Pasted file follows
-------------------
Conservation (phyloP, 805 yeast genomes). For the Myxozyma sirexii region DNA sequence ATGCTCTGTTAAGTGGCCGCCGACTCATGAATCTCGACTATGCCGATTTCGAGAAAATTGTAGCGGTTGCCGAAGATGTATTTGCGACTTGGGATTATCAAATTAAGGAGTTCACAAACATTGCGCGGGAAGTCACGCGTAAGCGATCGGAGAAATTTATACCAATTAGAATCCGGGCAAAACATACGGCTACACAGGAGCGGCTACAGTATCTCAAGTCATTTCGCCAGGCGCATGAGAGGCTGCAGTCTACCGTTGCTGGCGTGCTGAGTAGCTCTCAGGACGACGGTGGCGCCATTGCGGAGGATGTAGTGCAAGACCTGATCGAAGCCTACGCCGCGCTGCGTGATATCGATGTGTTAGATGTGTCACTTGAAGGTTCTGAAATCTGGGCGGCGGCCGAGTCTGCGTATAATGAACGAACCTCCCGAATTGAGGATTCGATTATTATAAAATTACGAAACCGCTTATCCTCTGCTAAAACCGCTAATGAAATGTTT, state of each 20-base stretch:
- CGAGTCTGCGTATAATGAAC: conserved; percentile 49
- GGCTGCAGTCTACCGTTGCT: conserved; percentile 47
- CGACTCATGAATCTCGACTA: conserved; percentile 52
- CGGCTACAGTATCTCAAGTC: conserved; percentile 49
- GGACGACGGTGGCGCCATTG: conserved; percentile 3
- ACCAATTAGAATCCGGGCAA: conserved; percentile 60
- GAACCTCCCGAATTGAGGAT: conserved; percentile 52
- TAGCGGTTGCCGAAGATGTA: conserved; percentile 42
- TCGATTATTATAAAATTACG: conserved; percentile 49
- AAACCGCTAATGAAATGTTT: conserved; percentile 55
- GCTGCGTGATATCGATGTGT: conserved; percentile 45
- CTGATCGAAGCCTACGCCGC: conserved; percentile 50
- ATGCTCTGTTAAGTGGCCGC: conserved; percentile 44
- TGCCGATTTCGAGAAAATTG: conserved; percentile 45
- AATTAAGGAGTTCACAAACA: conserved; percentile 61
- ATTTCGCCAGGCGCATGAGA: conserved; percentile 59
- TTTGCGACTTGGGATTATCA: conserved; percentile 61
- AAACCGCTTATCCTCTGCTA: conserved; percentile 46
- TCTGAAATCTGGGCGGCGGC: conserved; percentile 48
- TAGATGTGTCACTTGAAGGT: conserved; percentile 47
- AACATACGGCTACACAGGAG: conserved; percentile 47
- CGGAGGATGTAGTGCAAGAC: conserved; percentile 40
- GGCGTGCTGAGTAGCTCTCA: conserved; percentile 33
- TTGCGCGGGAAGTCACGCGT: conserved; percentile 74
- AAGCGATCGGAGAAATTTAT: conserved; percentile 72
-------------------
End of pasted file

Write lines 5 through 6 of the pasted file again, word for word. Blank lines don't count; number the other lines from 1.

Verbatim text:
- CGGCTACAGTATCTCAAGTC: conserved; percentile 49
- GGACGACGGTGGCGCCATTG: conserved; percentile 3